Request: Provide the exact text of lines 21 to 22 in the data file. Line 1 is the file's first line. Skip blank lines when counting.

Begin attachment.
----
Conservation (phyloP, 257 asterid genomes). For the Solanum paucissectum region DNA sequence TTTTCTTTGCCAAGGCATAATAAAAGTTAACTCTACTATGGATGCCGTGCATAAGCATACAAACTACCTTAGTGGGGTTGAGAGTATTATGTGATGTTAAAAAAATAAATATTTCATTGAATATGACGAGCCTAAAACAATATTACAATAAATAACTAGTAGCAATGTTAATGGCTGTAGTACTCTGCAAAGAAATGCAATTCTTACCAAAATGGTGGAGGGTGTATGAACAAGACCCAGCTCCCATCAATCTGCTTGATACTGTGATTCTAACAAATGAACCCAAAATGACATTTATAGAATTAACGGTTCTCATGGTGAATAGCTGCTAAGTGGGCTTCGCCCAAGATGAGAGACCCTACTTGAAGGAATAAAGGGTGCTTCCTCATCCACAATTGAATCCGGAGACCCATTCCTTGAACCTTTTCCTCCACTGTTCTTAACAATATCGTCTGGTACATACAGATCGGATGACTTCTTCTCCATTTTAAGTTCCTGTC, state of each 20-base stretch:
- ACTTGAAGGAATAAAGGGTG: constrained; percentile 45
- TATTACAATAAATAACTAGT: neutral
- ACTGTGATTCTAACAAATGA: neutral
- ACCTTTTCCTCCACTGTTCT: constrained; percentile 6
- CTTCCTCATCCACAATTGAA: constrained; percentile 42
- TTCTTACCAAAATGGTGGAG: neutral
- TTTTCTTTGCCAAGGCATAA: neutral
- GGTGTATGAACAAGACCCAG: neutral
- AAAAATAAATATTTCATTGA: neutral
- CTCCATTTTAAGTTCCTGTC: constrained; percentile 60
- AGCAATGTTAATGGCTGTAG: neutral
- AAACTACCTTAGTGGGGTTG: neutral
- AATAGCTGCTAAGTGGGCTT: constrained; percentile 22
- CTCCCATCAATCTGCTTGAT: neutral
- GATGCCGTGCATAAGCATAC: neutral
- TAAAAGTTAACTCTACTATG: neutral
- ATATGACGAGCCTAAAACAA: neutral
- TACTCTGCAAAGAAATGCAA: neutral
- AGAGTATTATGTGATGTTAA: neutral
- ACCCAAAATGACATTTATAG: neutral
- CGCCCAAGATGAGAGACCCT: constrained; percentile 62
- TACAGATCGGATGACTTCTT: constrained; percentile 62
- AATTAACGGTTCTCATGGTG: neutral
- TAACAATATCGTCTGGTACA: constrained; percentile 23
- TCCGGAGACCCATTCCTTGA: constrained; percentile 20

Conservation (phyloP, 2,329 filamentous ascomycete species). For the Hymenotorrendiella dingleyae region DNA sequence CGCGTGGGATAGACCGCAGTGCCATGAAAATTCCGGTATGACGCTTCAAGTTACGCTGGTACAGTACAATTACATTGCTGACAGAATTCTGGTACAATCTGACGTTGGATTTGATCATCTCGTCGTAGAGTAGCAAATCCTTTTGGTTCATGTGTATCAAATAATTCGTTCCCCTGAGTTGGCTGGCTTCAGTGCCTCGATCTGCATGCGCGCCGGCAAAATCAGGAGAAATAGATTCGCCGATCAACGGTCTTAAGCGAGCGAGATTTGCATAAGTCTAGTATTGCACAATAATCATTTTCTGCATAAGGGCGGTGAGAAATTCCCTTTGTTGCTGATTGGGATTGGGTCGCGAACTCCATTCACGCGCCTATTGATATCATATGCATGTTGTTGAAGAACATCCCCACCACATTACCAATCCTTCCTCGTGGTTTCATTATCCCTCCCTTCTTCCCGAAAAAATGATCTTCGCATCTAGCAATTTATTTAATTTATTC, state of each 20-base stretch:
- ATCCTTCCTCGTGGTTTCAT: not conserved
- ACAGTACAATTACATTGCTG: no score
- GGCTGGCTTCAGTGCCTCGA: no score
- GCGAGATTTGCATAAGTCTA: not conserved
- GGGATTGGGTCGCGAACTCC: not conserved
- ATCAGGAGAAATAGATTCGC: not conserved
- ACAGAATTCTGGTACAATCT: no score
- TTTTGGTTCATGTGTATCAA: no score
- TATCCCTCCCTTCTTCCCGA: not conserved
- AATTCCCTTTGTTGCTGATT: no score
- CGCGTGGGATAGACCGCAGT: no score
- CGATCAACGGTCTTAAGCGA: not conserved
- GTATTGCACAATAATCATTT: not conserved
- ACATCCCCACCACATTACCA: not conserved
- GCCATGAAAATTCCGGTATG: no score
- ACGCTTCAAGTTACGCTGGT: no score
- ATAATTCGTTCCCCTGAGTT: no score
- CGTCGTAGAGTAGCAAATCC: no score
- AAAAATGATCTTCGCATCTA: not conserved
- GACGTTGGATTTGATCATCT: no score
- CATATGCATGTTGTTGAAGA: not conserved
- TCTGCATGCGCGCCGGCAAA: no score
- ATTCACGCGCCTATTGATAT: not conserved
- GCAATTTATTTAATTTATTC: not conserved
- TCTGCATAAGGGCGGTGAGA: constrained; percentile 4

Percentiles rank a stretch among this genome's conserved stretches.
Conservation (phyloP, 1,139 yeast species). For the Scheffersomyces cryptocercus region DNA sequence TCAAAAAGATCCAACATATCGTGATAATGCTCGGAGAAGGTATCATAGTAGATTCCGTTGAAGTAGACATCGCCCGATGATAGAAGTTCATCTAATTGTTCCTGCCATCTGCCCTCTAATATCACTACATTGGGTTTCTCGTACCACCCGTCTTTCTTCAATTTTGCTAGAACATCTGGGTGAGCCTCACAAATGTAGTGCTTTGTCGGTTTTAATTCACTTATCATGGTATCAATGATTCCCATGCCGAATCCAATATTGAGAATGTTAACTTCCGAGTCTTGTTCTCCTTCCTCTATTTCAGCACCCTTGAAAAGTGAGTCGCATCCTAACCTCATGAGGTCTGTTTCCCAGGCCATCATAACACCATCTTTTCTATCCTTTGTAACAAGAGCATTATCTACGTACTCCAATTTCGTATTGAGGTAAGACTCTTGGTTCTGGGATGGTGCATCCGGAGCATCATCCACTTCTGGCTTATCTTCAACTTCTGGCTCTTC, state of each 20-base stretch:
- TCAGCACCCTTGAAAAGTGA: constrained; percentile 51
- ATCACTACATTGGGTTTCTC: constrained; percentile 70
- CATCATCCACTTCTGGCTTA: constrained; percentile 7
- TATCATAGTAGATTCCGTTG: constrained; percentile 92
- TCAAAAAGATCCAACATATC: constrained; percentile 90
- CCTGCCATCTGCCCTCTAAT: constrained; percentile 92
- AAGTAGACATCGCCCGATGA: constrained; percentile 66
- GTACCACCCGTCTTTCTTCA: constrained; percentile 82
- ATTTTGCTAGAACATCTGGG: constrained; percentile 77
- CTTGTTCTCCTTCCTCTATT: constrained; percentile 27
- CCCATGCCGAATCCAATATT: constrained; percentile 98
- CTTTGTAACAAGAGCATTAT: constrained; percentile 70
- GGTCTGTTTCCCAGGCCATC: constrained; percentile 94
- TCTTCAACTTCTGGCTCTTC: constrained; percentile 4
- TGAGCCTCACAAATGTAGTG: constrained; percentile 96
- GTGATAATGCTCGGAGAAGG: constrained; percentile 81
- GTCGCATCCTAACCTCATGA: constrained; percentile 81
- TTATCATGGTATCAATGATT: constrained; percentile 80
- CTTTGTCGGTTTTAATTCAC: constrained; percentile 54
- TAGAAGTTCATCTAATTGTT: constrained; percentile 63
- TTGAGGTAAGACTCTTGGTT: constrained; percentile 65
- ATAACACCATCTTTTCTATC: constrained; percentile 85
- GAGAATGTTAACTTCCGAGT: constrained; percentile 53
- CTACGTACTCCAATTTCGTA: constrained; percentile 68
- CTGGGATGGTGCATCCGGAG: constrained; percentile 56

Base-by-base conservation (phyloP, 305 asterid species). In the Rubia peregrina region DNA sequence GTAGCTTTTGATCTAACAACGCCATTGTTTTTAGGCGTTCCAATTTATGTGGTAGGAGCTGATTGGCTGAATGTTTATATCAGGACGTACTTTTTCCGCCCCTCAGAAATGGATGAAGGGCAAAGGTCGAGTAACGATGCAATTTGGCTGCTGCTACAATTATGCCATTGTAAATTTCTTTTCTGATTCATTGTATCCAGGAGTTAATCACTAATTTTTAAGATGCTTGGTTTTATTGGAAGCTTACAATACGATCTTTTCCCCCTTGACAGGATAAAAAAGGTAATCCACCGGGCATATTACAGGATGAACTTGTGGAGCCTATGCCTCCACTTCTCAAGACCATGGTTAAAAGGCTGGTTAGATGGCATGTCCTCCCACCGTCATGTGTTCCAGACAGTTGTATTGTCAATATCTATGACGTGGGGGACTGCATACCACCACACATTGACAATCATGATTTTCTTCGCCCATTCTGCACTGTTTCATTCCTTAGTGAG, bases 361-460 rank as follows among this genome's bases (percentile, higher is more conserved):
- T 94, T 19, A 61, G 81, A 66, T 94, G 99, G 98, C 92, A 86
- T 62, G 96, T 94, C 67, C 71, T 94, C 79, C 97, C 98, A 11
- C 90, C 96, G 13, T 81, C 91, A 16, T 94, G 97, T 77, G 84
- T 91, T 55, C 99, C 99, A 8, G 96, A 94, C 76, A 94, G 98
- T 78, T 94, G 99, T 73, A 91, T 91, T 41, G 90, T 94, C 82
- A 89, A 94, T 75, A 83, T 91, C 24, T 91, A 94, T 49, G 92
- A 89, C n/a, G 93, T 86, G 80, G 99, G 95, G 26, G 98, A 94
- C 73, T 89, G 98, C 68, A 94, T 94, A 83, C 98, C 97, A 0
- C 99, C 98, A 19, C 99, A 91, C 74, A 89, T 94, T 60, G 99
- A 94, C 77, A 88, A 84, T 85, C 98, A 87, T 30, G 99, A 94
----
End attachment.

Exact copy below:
- ACCCAAAATGACATTTATAG: neutral
- CGCCCAAGATGAGAGACCCT: constrained; percentile 62